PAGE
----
Fiat Panda Review
Paul Murrell reviews the new Fiat Panda with pricing, specs, ride and handling, safety and verdict.
IN A NUTSHELL: Fiat thinks outside the box and comes up with a rounded-off square for the new Fiat Panda city car.
PRACTICAL MOTORING SAYS: The Panda is aimed squarely (or round-corner squarely) at first car buyers, at people looking for a second family car and even at empty-nesters. We can also see it appealing to small businesses such as florists and caterers, for example, looking for a quirky small delivery vehicle – folding the rear seat forward doesn’t create a flat floor, but it looks like the rear seats could be completely removed by loosening a few simple bolts. With five doors, five seats and a reasonably spacious interior, it deserves to succeed.
Designers – you gotta love ‘em. There they sit in their designy little offices, behind designy little desks, and come up with designy little ideas that they hope nobody has ever thought of before, or if they have, that everyone else has forgotten.
Fiat’s designers came up with an odd little shape that’s a cross between a circle and a square and their obsession with this piece of design inspiration has seen them apply it to just about every element of the new Panda apart from the wheels (although if they could have worked out how to square them off, we have little doubt they would have!)
It’s on the door handles, wheel arches, speakers, gearlever knob, steering wheel controls, handbrake, on the seat backs, infotainment controls, headliner, steering wheel boss, instruments, wheels, certain windows… even the steering wheel is sort of squared off.
It’s kind of fun, although we question how long the amusement will last before the novelty wears off.
Fiat Chrysler is out to turn a couple of niche brands into serious market players. Sales are already up 53.5 percent since Veronica Johns took control, and that’s impressive because the number includes not just the niche Alfa and Fiat range but also the established Chrysler and Dodge products.
Johns’ marketing approach is deceptively simple: set an attractively low entry price and drag potential buyers into showrooms. She did it with the Fiat 500 Pop and the initial allocation of cars sold out in just two weeks, forcing the factory to quickly punch through a further 1000 cars for the Australian market.
Now the Panda joins the 500, Punto and Freemont in the local line-up.
The Panda is undeniably a city car and sits right between the 500 and Punto. Once again, there’s a headline entry price: $16,500 driveaway for the Pop, rising to $19,000 (plus ORC) for the Easy, $22,500 (plus ORC) for the Lounge and $24,000 for the all-wheel drive Trekking. All come with a generous three year, 150,000km warranty, but no capped price servicing.
In Europe, the Panda scores a four-star Euro NCAP rating, but we’re told the cars have additional safety equipment for Australia, including Low Speed Collision Mitigation, six airbags, anti-lock braking with brake assist, electronic stability control and active anti-whiplash head restraints.
The Panda comes with a choice of three engines. Standard in the Pop is the 1.2-litre four-cylinder engine. The official zero to 100km/h time is 14.2 seconds, but it doesn’t feel as slow as the numbers would suggest. The five-speed manual gearbox is slick to operate, but highway travel would be considerably more relaxed with the inclusion of a sixth ratio. The 875cc two-cylinder turbo unit has the lowest carbon dioxide emissions of any mass-produced petrol engine in the world. It has an almost-laughable growl from the engine, much like a playful puppy and is noticeably quicker than the 1.2-litre engine (0-100km/h in 11.2 seconds). We’ve said before that the 0.9-litre TwinAir combined with Fiat’s Dualogic auto is not the happiest engine/transmission combination and the same applies in the Panda. Left to its own devices, it jerks up through the gears and in manual mode, it pays to ease off the throttle before each gear change. The 1.3-litre four-cylinder turbodiesel engine is fitted to the 4×4-inspired Trekking model. It emits a friendly diesel rumble at almost any revs and there is no auto option, limiting its appeal to the intended market. Despite being officially slower than the TwinAir (by 1.6 seconds to 100km/h), the better engine torque from lower revs makes it a more enjoyable drive.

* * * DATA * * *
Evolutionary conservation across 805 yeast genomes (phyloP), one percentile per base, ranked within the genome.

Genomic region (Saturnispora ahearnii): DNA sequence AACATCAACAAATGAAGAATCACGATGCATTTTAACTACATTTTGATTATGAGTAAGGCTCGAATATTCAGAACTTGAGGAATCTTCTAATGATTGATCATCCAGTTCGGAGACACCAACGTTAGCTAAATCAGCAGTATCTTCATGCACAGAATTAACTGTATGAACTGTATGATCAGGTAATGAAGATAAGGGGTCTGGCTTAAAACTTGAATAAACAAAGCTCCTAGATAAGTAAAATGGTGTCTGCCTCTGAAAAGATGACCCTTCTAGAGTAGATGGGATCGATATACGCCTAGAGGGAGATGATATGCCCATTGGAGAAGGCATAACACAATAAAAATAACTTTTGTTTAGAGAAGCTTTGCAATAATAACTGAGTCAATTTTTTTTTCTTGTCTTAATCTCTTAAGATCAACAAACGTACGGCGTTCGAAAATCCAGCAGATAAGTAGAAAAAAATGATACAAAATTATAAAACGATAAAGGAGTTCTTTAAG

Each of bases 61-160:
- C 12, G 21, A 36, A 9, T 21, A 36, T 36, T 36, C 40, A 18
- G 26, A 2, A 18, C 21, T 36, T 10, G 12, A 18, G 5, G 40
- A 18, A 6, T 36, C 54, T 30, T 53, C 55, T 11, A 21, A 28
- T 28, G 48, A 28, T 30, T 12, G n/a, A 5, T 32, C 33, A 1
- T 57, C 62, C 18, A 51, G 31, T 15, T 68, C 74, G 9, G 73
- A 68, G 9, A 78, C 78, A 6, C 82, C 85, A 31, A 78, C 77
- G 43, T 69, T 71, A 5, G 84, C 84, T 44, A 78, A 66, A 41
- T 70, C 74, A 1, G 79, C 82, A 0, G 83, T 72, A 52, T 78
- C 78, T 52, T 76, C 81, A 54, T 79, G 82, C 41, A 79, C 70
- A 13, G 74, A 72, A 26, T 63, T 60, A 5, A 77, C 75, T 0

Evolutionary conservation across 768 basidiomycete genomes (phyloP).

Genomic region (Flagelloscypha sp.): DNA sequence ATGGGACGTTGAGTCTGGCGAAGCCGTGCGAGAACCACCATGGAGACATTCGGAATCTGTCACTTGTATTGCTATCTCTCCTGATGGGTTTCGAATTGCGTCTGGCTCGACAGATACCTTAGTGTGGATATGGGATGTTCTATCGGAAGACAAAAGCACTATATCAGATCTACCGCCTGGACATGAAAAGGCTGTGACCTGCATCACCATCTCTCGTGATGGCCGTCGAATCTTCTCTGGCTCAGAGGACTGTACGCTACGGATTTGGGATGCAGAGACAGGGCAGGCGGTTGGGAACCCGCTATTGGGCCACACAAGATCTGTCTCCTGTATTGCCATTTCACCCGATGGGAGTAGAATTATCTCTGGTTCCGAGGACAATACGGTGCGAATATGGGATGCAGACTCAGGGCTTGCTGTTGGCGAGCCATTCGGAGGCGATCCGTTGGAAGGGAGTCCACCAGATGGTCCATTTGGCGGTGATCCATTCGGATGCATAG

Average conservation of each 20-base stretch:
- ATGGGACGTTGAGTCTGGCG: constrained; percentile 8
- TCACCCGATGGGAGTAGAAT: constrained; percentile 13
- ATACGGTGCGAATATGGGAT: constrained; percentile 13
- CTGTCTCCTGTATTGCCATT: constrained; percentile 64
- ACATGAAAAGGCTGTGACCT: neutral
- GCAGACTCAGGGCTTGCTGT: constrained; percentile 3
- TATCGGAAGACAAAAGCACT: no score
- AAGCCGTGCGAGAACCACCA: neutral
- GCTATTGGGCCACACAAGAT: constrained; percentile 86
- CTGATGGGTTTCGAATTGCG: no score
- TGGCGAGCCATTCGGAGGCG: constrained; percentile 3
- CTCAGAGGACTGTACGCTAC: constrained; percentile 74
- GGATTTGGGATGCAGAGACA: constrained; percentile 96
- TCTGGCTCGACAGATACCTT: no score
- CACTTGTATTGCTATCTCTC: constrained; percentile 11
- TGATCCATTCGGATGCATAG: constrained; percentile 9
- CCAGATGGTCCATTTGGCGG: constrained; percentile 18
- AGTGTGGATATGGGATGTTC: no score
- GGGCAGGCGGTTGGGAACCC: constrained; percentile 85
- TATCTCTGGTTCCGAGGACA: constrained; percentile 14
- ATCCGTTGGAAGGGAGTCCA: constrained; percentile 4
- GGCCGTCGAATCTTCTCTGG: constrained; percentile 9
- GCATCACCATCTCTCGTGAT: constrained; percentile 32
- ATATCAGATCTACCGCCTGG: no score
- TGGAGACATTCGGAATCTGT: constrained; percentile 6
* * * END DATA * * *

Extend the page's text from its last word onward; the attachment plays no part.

Interior space is good by the standards of the category, with 14 storage compartments including the opening in the dashboard which is both a style element and a practical storage space. Blue&Me connectivity is standard to permit MP3 music players and mobile phones to be operated hands-free using voice activation or steering wheel mounted controls. TomTom sat nav is an option, and all models are fitted with a dashtop docking device so the unit is fully integrated.
The additional rear windows in the C-pillars improve rearward visibility (naturally, they’re rounded squares) and they merge into the rear light clusters, set high to reduce the chances of damage from minor knocks. The body kit on the Trekking model mimics those on more serious off-roaders and imparts a more rugged exterior appearance, although it is hard to take it seriously.
The rear seat back folds to create a useful 870 litres of boot space and a luggage platform of more than two metres. Unfortunately, when folded, the boot floor is far from flat. With the rear seat back in the upright position, luggage space is somewhat compromised at just 225 litres.
The eco:Drive system allows really keen owners to download driving data to a USB and then uploaded to a computer for an analysis of the driver’s personal eco:Index. Way too introspective for me, although Fiat tells us the system has enabled 64,000 users to save 4300 tonnes of CO2 by improving their driving styles.